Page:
Finally, someone has designed a product that never lets you forget death's cold grip constantly firming on your wrist. A patent was filed in 1991 for the "Life Expectancy Watch," which monitors and displays the "approximate time remaining in a lifespan of an individual" by decrementing years, days, hours, minutes, and seconds to your actuarially-determined death date. The watch also has the ability to shift the countdown as the individual ages. This would be a great way to evaluate choices in your daily life. Thinking about jumping the Snake River Canyon in a rocket-powered skycycle? Your watch says you won't die until 2012, so I say go for it.
Apparently someone named "Crazy Jon" decided to install twelve 30 inch monitors on a wall in his house. The monitors are powered by three networked computers with two 512MB video cards in each, producing a total resolution of 49,152,000 pixels. This project required additional support beams for the wall, an intricate series of 48 fans to keep the monitors cool, and three 1,000 watt power supplies. As to why Jon spent thousands of dollars on the setup, I'm sure it's to watch twelve Ernest movies at one time. No price is too high for that much Ernest.
South Korean company Iljin Display is working on miniscule LCD projectors that can be placed inside cell phones and digital cameras. The projectors will cast a seven inch, full color display onto walls, floors, and the backs of a large people on the bus. The technology for the projectors is currently as large as a pack of cigarettes, but the company aims to get it down to the size of a matchbox by the end of the year. Unfortunately, enlarging your contact list with a projector won't change the fact that you only have numbers for your mom and Dunkin Donuts. Also, it's been around a half an hour since you last talked to your mom, so you might want to give her a call.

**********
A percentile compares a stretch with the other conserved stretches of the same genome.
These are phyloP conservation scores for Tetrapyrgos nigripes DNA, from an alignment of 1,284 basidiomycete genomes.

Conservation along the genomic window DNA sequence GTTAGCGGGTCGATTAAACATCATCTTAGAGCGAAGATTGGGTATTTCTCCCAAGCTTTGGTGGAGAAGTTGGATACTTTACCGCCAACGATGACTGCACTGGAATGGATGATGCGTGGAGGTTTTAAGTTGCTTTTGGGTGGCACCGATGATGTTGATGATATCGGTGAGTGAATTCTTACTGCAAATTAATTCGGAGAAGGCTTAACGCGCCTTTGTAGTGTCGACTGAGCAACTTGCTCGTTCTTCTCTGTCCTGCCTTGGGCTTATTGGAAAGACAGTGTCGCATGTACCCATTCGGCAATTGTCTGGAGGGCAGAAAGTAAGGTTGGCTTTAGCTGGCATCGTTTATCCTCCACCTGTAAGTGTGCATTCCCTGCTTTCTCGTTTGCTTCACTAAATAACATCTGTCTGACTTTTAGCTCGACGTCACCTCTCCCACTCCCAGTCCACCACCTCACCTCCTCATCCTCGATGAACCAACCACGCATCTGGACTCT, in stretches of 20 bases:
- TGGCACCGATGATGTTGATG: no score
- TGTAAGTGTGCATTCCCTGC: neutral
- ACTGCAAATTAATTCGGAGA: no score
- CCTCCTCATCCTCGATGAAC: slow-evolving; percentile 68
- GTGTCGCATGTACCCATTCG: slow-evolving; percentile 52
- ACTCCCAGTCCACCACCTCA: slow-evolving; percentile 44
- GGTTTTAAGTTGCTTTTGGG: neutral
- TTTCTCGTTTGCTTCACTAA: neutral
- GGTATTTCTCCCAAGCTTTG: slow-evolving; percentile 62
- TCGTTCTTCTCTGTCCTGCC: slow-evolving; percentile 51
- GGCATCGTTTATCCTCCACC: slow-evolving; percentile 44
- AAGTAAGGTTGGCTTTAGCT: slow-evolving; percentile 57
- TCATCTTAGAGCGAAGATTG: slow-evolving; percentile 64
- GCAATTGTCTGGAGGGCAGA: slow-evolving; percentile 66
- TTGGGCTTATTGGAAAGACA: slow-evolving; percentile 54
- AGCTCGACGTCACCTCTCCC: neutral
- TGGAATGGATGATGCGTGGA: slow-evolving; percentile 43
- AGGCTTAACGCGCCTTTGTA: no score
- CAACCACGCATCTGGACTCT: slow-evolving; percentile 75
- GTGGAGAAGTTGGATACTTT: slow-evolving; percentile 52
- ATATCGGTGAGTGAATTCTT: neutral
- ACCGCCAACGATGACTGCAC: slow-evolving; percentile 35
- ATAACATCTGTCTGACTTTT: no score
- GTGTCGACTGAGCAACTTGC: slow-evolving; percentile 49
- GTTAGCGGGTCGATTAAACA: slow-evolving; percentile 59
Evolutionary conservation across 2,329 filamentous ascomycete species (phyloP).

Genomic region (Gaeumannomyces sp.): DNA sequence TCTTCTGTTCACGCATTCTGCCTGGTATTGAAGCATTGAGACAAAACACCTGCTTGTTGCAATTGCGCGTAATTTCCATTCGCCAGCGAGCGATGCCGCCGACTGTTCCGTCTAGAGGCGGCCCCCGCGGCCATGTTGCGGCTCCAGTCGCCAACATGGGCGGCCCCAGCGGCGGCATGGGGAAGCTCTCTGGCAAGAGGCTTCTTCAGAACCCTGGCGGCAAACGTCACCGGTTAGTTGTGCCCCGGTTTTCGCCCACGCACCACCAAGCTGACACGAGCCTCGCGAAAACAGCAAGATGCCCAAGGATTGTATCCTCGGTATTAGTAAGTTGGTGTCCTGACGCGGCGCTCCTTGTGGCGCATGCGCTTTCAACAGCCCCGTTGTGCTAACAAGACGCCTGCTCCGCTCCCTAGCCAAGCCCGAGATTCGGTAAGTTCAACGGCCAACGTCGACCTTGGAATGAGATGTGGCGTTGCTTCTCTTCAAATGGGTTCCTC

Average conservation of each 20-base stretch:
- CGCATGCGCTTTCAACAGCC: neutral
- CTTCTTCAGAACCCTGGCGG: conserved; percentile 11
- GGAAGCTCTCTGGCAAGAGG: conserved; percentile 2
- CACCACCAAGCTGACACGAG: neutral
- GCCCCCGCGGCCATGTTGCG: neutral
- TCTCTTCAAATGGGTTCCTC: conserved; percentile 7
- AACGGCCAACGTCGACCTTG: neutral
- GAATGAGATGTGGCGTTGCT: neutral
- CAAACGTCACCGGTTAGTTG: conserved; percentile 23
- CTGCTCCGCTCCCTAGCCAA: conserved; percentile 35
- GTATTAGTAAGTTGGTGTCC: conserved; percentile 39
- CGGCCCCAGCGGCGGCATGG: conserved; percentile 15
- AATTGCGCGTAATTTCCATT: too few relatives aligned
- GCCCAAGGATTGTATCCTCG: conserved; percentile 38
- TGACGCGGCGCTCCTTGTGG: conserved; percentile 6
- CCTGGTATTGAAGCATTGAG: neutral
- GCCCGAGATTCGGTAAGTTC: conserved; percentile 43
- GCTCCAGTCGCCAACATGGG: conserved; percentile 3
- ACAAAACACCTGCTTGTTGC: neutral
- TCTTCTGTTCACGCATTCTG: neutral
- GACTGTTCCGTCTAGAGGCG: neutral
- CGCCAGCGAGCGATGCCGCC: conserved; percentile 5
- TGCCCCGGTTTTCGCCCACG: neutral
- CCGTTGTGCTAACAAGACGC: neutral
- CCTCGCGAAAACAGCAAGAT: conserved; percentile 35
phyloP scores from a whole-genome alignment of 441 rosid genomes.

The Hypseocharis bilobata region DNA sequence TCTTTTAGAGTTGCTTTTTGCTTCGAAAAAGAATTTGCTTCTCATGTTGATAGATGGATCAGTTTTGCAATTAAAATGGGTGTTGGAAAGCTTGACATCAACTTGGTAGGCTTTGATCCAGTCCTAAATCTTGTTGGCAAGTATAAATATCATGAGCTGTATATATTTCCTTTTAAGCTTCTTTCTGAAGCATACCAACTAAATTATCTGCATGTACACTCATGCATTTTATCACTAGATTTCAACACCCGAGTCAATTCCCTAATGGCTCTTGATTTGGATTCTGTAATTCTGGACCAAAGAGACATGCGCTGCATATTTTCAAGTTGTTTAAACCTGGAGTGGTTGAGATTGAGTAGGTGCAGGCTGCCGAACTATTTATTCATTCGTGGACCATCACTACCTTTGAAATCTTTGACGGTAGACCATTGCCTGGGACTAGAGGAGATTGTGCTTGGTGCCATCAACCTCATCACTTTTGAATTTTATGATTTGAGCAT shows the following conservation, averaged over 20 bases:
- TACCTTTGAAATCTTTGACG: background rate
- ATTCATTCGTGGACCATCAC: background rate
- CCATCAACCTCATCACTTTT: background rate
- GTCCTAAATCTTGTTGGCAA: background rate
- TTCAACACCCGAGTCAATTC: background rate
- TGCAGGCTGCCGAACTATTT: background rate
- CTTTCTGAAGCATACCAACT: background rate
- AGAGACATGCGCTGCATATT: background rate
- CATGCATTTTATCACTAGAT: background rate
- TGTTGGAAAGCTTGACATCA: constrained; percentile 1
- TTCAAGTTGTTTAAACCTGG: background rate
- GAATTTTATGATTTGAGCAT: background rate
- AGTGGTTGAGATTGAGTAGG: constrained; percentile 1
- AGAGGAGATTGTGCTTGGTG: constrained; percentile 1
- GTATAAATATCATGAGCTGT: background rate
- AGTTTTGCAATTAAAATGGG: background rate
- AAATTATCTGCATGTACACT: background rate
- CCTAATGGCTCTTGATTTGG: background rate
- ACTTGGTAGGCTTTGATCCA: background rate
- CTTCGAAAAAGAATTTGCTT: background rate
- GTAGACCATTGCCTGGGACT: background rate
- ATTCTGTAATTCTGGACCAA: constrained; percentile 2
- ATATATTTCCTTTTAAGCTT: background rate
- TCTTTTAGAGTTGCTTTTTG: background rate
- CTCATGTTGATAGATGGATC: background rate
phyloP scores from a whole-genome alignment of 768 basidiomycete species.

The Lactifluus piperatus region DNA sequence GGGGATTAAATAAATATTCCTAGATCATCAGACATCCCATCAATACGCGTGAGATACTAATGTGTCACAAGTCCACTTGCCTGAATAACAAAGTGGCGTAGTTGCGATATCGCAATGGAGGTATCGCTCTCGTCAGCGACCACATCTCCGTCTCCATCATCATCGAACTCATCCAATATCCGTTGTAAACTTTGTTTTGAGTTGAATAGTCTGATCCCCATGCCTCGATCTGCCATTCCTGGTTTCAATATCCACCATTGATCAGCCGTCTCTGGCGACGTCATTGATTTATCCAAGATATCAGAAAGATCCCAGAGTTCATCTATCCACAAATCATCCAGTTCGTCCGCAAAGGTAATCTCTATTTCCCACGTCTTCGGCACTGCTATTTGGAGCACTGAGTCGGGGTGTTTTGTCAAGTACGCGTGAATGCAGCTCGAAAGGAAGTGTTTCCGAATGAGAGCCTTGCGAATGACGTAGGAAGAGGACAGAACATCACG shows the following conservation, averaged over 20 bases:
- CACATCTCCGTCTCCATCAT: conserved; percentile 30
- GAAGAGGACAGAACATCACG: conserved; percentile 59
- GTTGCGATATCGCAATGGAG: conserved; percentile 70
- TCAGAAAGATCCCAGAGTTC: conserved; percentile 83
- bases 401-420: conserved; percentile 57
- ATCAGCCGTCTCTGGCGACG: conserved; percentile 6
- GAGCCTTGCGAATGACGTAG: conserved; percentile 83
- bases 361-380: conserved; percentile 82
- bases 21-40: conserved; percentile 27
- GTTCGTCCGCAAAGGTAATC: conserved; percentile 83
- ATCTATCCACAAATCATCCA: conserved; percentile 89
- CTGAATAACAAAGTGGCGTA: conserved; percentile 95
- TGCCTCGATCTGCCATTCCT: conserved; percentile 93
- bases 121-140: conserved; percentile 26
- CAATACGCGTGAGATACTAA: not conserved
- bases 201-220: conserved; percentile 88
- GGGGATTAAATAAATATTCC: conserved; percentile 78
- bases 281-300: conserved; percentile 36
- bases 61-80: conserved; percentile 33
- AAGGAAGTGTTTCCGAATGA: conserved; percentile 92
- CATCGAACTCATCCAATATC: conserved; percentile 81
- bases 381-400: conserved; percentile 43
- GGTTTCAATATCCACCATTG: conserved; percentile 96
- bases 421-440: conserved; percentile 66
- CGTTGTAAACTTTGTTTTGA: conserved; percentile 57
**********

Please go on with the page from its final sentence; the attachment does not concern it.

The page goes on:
The Russian space agency is pressuring NASA to allow a cosmonaut to hit a golf ball from the international space station. A Canadian golf company has paid the Russian space agency and undisclosed amount of money to hit a special gold-plated golf ball into orbit, but they must get NASA's approval before the cosmonaut can tee off. NASA officials have stated that one of the biggest concerns is that the golf ball or the golf club will accidentally hit the space station, which was not designed to withstand golf-related attacks. "We are doing this for the sport of golf, not for the money" a Russian space agency representative said, immediately followed by "I will take off my pants right now for four dollars cash." Or I might have said that. I can't remember.
Connie Cheng and Leonardo Bonanni have created the Intelligent Spoon, a cooking concept that will force you to use a computer the next time you just want to make some damn pudding. The Intelligent Spoon is equipped with various sensors that calculate a dish's temperature, acidity, salinity, and viscosity. The readings from the spoon are sent over a cable to a computer that will calculate and display the results and offer cooking suggestions. Future plans for the intelligent spoon include adding a sensor that will estimate the number of times you'll ruin that spaghetti recipe before you give up and slap a hot pocket into the microwave.
Cheri Robertson, a woman who lost both of her eyes in a car crash, received an experimental new surgery that restored some of her vision. The procedure inserts electrodes into the brain that interact with a camera placed on the person's glasses, allowing someone without eyes to become slightly more terrifying to children. The surgery is only for people who had vision at one point in their life, and at this stage Cheri can only see "two splashes" of light . Not without risk, the surgery's main concern is an infection where the port goes into the head. Although I can appreciate the courage involved in attempting such a surgery, I have to point out that a seeing eye dog has never produced an infection in someone's brain port.